-6
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Problem

Build an octal calculator that can do the following operations:

  • Add (+)
  • Subtract (-)
  • Multiply (*)
  • Divide (/)
  • Check is prime

Counting in octal is like this with decimal

(Octal)  (Decimal)
0        0
1        1
2        2
3        3
4        4
5        5
6        6 
7        7
10       8
11       9

and so on...

So given input a b c

  • a being a number in octal
  • b being an operator (+, -, *, /) not is prime
  • c being a number in octal

Output the expression evaluated as abc = Output (Is prime)

Test cases:

a=3, b='+', c=3 -> 6 (false)

a=5, b='+', c=5 -> 12 (false)

a=1, b='*', c=5 -> 5 (true)

a=7, b='+', c=6 -> 15 (true)

a=31, b='-', c=11 -> 20 (false)

a=25, b='/', c=3 -> 7 (true)

Rules:

  • The output just needs to contain the answer and a truthy/falsey value of whether it is prime so [4,0] is fine.
  • The inputs will always be a case that outputs an integer (integer division)
  • This is code golf so shortest answer wins

When is an octal number a prime

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closed as unclear what you're asking by programmer5000, Cody Gray, TheLethalCoder, Titus, Toto Jul 25 '17 at 9:07

Please clarify your specific problem or add additional details to highlight exactly what you need. As it's currently written, it’s hard to tell exactly what you're asking. See the How to Ask page for help clarifying this question. If this question can be reworded to fit the rules in the help center, please edit the question.

  • \$\begingroup\$ Can we do something like [12, 0] or [4, 1] instead of 12 (false) and 4 (true)? \$\endgroup\$ – Stephen Jul 19 '17 at 13:10
  • \$\begingroup\$ Yes, will ammend. \$\endgroup\$ – LiefdeWen Jul 19 '17 at 13:11
  • 7
    \$\begingroup\$ ...as if being octal is a property of numbers... \$\endgroup\$ – Leaky Nun Jul 19 '17 at 13:12
  • 1
    \$\begingroup\$ Also, does division refer to integer division? \$\endgroup\$ – Erik the Outgolfer Jul 19 '17 at 13:14
  • 1
    \$\begingroup\$ @totallyhuman, you have to take 3 seperate strings though. \$\endgroup\$ – LiefdeWen Jul 19 '17 at 14:07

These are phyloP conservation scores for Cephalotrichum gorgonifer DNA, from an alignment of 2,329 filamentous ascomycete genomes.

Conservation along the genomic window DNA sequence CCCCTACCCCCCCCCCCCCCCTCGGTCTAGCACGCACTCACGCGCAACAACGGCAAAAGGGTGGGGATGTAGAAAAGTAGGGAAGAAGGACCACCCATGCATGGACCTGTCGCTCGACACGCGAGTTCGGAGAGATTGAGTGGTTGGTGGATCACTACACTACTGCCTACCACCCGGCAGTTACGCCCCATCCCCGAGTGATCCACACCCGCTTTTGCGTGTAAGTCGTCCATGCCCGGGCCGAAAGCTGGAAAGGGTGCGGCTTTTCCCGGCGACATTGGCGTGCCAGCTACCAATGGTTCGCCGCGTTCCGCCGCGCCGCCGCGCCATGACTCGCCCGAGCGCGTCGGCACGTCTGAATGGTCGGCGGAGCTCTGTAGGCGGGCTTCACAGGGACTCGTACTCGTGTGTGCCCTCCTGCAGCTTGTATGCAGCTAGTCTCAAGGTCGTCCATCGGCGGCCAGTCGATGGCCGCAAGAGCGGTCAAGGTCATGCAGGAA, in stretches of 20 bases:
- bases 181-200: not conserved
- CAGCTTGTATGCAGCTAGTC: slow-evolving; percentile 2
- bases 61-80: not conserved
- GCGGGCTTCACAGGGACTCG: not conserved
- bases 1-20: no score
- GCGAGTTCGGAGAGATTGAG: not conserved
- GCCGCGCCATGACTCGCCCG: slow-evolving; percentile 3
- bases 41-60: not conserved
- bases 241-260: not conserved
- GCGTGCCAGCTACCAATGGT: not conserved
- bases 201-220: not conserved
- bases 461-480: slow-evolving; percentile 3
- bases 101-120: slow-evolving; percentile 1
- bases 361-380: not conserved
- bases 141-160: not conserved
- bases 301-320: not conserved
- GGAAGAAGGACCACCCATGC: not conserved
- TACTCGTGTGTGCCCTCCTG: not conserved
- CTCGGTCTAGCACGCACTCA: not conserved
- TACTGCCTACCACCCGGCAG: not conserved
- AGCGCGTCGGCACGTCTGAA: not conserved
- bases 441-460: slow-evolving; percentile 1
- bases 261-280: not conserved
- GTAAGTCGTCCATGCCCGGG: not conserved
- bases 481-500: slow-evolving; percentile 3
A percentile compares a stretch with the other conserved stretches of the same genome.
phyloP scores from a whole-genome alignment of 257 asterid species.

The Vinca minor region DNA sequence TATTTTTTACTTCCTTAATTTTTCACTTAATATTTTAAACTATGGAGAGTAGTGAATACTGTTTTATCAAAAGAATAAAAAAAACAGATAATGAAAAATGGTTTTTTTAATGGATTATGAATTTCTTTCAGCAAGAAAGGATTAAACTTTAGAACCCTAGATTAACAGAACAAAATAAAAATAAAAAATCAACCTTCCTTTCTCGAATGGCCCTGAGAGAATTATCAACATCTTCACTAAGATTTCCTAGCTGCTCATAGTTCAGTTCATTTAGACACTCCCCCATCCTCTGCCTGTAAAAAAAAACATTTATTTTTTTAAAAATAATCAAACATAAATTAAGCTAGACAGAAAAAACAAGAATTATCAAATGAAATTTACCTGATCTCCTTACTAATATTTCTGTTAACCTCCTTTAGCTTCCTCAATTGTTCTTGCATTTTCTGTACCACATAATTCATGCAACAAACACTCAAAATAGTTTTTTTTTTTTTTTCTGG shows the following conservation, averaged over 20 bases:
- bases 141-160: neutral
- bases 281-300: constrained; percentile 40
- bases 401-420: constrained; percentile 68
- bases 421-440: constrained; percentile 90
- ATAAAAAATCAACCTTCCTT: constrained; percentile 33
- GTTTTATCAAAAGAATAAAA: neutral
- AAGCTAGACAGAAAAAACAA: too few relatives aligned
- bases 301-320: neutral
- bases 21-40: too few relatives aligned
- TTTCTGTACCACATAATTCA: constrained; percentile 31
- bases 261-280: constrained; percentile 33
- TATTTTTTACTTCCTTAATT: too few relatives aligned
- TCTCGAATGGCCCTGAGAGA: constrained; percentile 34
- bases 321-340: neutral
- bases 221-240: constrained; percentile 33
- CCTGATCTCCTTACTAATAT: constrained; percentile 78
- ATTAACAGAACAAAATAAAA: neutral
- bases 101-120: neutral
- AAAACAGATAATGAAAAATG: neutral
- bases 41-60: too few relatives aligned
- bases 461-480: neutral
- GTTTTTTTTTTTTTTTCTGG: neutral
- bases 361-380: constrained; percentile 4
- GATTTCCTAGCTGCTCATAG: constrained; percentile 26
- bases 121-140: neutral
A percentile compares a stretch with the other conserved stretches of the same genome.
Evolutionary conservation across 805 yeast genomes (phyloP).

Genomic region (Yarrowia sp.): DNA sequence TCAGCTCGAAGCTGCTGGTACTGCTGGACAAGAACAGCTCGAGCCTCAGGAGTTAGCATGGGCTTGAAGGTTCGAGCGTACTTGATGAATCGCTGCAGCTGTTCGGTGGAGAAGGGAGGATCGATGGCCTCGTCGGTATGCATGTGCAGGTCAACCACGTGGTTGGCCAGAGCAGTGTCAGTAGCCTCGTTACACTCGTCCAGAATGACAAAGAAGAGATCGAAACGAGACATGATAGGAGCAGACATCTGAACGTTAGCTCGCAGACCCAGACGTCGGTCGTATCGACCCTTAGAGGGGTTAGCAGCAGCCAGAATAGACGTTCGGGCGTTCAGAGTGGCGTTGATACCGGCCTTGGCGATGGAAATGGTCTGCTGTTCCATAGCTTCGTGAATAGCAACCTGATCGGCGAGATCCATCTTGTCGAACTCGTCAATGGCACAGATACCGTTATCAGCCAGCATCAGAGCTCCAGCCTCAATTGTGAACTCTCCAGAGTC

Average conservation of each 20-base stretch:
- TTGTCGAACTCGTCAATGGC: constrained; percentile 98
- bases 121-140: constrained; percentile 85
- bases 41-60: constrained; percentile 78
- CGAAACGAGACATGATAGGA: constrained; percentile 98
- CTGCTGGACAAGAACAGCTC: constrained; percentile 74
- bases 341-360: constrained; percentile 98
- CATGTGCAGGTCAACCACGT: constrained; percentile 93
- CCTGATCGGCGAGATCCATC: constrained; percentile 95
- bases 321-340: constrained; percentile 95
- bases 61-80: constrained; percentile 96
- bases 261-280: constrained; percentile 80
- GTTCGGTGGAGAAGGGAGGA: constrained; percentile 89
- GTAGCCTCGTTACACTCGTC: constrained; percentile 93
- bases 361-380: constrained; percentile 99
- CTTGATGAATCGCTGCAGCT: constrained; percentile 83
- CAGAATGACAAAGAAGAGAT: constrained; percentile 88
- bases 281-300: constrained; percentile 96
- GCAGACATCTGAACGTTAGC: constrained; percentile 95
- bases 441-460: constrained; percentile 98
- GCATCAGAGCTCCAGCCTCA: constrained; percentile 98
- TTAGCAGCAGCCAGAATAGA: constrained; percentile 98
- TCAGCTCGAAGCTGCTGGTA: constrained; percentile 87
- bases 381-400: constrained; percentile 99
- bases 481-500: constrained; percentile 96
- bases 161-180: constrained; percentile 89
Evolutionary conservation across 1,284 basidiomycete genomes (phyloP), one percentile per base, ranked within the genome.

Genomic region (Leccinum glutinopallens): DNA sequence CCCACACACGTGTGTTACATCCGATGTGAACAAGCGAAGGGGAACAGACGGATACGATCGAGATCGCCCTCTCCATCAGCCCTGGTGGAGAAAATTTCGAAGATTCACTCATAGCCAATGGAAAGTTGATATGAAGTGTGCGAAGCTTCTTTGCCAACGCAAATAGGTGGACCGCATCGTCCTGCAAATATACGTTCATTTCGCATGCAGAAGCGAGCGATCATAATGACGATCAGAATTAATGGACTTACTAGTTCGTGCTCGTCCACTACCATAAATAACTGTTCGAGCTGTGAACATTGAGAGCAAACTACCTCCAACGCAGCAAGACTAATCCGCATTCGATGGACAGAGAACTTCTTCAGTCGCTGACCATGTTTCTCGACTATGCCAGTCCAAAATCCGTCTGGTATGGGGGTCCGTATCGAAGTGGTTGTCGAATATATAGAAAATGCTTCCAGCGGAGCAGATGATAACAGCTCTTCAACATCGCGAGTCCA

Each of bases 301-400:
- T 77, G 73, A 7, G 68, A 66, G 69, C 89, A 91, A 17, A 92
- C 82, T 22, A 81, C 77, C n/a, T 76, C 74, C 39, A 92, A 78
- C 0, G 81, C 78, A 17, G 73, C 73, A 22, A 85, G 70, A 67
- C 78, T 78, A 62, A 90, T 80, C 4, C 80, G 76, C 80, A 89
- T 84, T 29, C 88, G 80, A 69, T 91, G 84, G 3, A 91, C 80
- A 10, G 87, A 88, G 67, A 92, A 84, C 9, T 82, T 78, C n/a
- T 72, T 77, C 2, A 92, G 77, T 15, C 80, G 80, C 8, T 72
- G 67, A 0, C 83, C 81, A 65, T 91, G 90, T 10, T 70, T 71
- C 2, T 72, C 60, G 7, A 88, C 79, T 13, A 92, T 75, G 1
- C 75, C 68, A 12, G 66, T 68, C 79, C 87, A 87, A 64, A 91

1
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Mathematica, 38 bytes

{a=#@@(#~FromDigits~8&)/@#2,PrimeQ@a}&

Anonymous function. Takes input in the form ... &[Plus, {"7", "12"}] (with both numbers as octal strings and the operator being Plus, Subtract, Times, or Divide) and returns output in the form {17, True} (with the number in decimal.) Did this based on my own, possibly incorrect, interpretation of the rules; please comment if I did something wrong.

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0
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05AB1E, 13 bytes

‚8ö`³.VDps8B‚

Try it online!

Input format:

c
a
b

Output format:

[Is prime, 'Output']

Note that strings and numbers are equivalent datatypes in 05AB1E.

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  • \$\begingroup\$ Hmm...not sure if valid. \$\endgroup\$ – Erik the Outgolfer Jul 19 '17 at 13:25
  • \$\begingroup\$ @MagicOctopusUrn I don't think it'd behave correctly (also there's ð for ' ), since the operator is designed to work on base-10 ints, while it would have incorrect results with base-8 ints. Also you aren't supposed to check if the base-8 version is prime, but the integer itself before converting to base-8 with 8B. \$\endgroup\$ – Erik the Outgolfer Jul 19 '17 at 14:21
  • \$\begingroup\$ No it still makes the operator work on the base-8 versions of the integers (something it's not supposed to do). Basically it would treat them as base-10 integers. \$\endgroup\$ – Erik the Outgolfer Jul 19 '17 at 14:23
  • \$\begingroup\$ Back to disliking the challenge, get it now though. \$\endgroup\$ – Magic Octopus Urn Jul 19 '17 at 14:25
0
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JavaScript, 82 bytes

(a,b,c,k=m=eval((v=0)+a+b+v+c))=>{while(k-->3)m%k||(v=1);return[m.toString(8),!v]}

JSFiddle

Input is in octal base, output is also in octal base.

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0
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Jelly, 12 bytes

Dḅ8jVµb8V,ÆP

Try it online!

Uses × for * and ÷ or : for / (approved by OP in chat).

Argument 1:

[a, c] 

Argument 2:

b

Output:

[Output, Is prime]
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0
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Python 2, 89 67 bytes

A whopping -22 bytes thanks to suggestions by Rod.

n=eval(''.join(input()))
print[oct(n),all(n%i for i in range(2,n))]

Try it online!

Takes input as:

['01', '*', '05']

Prints a list like:

['05', True]
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  • 1
    \$\begingroup\$ You can drop both lambdas switching to input()/print to save 2 bytes, also since you are using eval, you don't need to convert to int(,8), you can use octa literals in the string to save 10+ \$\endgroup\$ – Rod Jul 19 '17 at 13:53
  • \$\begingroup\$ 1 is shown prime you need to add x>1and I guess. \$\endgroup\$ – officialaimm Jul 19 '17 at 14:21
0
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PHP, 104 bytes

for(eval("\$i=\$n=octdec($argv[1])$argv[2]octdec($argv[3])|0;");--$i>1&&$n%$i;);echo
decoct($n),_,$i==1;

Run with -nr or try it online.

Output format: Result_1 for primes; Result_ for non-primes.

Output for negative results is faulty; replace the echo part with echo$n<0?-decoct(-$n):decoct($n),_,$i==1; (+17 bytes) to fix.

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